Author(s): van der Zee FP, Bouwman RH, Strik DP, Lettinga G, Field JA
Abstract Share this page
Abstract Azo dyes are nonspecifically reduced under anaerobic conditions but the slow rates at which reactive azo dyes are converted presents a serious problem for the application of anaerobic technology as a first stage in the complete biodegradation of these compounds. As quinones have been found to catalyze reductive transfers by acting as redox mediators, the application of anthraquinone-2,6-disulfonic acid (AQDS) during continuous anaerobic treatment of the reactive azo dye, Reactive Red 2 (RR2), was evaluated. A mixture of volatile fatty acids was used as the electron-donating primary substrate. Batch experiments demonstrated that AQDS could increase the first-order rate constant of RR2 reductive cleavage by one order of magnitude. In the continuous experiment, treatment of RR2 containing synthetic wastewater in a lab-scale upflow anaerobic sludge blanket (UASB) reactor yielded low dye removal efficiencies (<30\%). Consequently, severe toxicity problems occurred, eventually resulting in almost complete inhibition of the methanogenic activity. Addition of catalytic concentrations of AQDS (19 microM) to the reactor influent caused an immediate increase in the dye removal efficiency and recovery of biological activity. Ultimately, RR2 removal efficiency stabilized at 88\%, and higher AQDS loads resulted in higher RR2 removal efficiencies (up to 98\% at 155 microM AQDS). Examination of the RR2 decolorizing properties of dye-adapted reactor sludge and of nonadapted reactor seed sludge revealed that RR2 decolorization was principally a biologically driven transfer of reducing equivalents from endogenous and added substrates to the dye. Hydrogen, added in bulk, was clearly the preferred electron donor. Bacteria that couple dye decolorization to hydrogen oxidation were naturally present in seed sludge. However, enrichment was required for the utilization of electrons from volatile fatty acids for dye reduction. The stimulatory effect of AQDS on RR2 decolorization by AQDS-unadapted sludge was mainly due to assisting the electron transfer from endogenous substrates in the sludge to the dye. The stimulatory effect of AQDS on RR2 decolorization by sludge from the AQDS-exposed reactor was, in addition, strongly associated with the transfer of electrons from hydrogen and acetate to the dye, probably due to enrichment of specialized AQDS-reducing bacteria. Copyright 2001 John Wiley & Sons, Inc.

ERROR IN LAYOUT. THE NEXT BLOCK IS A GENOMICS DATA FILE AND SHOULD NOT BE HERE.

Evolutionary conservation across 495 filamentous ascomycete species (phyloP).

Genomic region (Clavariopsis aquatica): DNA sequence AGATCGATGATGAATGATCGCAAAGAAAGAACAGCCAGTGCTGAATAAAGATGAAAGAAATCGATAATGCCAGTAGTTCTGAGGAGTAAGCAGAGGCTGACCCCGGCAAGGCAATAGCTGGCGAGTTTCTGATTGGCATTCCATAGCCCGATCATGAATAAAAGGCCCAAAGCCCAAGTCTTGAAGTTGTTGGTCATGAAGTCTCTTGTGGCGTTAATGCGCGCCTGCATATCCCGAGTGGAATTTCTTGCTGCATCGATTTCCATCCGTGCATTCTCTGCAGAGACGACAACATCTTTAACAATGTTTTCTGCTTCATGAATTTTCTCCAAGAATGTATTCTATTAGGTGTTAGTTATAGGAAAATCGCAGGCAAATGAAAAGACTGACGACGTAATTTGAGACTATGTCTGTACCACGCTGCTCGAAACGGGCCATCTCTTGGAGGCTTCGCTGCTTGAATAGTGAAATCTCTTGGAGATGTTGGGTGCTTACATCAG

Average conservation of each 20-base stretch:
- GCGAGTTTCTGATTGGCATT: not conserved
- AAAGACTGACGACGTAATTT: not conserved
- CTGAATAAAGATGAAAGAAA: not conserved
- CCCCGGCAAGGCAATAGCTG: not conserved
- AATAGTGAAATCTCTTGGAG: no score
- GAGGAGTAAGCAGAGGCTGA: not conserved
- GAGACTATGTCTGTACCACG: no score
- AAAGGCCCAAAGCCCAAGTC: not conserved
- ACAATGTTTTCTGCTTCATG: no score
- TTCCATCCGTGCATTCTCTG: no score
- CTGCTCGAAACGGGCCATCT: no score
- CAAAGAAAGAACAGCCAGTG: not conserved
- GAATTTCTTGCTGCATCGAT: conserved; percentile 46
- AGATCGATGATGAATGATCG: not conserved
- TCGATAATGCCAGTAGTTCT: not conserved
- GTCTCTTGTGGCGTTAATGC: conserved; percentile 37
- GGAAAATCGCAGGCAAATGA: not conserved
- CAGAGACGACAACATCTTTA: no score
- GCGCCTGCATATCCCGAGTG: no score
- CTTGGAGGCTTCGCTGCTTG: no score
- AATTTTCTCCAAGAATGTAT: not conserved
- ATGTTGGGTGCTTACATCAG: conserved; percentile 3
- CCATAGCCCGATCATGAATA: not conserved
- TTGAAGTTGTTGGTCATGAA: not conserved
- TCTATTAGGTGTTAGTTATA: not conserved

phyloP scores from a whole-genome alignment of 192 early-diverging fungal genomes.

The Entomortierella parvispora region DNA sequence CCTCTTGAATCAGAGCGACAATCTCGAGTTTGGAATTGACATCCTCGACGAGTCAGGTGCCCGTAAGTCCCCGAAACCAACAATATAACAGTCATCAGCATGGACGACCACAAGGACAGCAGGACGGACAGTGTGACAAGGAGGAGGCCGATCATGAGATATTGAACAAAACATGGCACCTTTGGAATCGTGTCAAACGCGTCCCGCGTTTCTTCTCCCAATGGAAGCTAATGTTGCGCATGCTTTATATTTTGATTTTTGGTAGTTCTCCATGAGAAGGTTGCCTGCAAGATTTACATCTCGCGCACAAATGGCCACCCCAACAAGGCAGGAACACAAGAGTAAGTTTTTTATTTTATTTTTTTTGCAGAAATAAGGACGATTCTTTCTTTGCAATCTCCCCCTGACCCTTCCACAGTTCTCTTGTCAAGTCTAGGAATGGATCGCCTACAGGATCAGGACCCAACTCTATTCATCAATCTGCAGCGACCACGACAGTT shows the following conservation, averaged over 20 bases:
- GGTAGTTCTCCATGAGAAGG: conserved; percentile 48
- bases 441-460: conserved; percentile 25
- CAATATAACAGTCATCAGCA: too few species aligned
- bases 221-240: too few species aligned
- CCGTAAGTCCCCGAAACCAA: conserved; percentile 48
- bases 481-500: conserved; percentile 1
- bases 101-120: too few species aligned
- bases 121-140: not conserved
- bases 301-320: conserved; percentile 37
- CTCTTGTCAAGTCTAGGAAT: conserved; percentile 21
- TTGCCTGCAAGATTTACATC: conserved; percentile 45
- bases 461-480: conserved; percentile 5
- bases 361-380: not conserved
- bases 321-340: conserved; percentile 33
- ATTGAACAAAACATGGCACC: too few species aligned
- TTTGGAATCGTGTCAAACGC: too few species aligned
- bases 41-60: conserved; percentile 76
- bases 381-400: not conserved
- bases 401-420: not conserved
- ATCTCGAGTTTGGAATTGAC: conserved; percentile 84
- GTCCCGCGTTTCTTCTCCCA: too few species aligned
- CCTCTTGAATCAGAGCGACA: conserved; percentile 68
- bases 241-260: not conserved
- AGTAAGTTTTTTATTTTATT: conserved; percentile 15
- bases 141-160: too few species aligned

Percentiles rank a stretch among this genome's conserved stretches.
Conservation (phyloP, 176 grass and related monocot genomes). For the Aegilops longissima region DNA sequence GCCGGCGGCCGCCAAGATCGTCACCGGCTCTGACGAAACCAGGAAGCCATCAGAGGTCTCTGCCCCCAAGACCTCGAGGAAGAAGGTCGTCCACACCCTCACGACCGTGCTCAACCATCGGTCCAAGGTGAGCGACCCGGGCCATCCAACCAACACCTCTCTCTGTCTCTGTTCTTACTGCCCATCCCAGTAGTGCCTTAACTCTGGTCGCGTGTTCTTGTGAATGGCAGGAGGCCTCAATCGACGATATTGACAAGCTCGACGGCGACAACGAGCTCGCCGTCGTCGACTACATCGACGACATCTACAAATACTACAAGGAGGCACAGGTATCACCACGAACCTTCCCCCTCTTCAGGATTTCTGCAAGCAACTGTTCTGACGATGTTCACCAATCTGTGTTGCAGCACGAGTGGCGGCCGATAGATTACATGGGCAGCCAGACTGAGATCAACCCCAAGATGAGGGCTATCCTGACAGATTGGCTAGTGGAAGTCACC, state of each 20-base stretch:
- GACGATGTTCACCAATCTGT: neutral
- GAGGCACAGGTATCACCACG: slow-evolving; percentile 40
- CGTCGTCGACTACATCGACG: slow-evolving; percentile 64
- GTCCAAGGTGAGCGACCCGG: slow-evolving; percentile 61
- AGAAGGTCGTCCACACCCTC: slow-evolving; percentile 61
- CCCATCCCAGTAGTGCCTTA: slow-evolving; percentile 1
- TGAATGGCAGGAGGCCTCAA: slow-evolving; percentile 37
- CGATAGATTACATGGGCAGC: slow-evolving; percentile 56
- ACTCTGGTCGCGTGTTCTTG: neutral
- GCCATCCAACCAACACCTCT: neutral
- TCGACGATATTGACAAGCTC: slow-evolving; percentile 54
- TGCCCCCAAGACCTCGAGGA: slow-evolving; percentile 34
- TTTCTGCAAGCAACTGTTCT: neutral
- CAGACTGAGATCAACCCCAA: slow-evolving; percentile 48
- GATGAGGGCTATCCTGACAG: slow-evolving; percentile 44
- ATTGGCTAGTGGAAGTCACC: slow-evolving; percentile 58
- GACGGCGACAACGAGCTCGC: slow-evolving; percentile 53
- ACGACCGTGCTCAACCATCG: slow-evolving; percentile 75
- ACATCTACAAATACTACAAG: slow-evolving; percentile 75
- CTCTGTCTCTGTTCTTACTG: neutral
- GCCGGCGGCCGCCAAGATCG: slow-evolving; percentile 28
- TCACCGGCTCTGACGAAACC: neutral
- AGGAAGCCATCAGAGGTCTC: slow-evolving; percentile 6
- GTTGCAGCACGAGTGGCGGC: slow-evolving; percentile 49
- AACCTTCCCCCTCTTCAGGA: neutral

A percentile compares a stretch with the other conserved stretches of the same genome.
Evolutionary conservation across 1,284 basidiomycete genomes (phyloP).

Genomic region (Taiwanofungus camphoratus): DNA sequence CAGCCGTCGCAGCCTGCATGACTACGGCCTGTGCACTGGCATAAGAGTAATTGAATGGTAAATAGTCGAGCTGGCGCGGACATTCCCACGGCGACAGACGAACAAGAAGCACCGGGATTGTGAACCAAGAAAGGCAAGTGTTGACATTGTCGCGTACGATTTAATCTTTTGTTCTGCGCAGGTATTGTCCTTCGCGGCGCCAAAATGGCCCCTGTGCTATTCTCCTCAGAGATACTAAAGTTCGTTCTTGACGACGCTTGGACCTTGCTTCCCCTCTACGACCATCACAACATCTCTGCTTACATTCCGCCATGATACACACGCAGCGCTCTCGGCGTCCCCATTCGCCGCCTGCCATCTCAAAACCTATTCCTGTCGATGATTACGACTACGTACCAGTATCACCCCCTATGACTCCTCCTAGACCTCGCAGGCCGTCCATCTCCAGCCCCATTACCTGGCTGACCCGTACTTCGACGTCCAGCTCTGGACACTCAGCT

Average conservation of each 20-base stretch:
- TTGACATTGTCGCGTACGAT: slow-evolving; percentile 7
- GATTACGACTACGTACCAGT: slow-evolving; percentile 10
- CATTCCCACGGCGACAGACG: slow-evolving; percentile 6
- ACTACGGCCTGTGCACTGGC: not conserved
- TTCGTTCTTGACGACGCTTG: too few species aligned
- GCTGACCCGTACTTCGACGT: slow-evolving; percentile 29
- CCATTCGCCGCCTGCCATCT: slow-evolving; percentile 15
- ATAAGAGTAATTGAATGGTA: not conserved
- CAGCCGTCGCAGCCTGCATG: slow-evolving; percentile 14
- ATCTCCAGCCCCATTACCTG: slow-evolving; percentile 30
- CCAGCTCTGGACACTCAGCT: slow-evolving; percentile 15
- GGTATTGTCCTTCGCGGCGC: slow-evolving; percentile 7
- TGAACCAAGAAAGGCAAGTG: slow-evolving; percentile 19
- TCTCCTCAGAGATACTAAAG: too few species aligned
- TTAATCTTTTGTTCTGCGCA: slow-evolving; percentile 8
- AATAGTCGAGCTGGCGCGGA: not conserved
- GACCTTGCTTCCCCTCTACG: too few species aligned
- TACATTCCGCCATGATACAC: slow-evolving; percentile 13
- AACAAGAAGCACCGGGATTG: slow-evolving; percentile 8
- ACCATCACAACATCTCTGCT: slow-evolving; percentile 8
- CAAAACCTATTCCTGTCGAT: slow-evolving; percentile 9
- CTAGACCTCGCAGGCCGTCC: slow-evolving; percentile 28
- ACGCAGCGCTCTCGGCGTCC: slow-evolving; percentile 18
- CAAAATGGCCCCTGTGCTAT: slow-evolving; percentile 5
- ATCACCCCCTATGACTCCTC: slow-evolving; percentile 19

This article was published in Biotechnol Bioeng
and referenced in Journal of Bioremediation & Biodegradation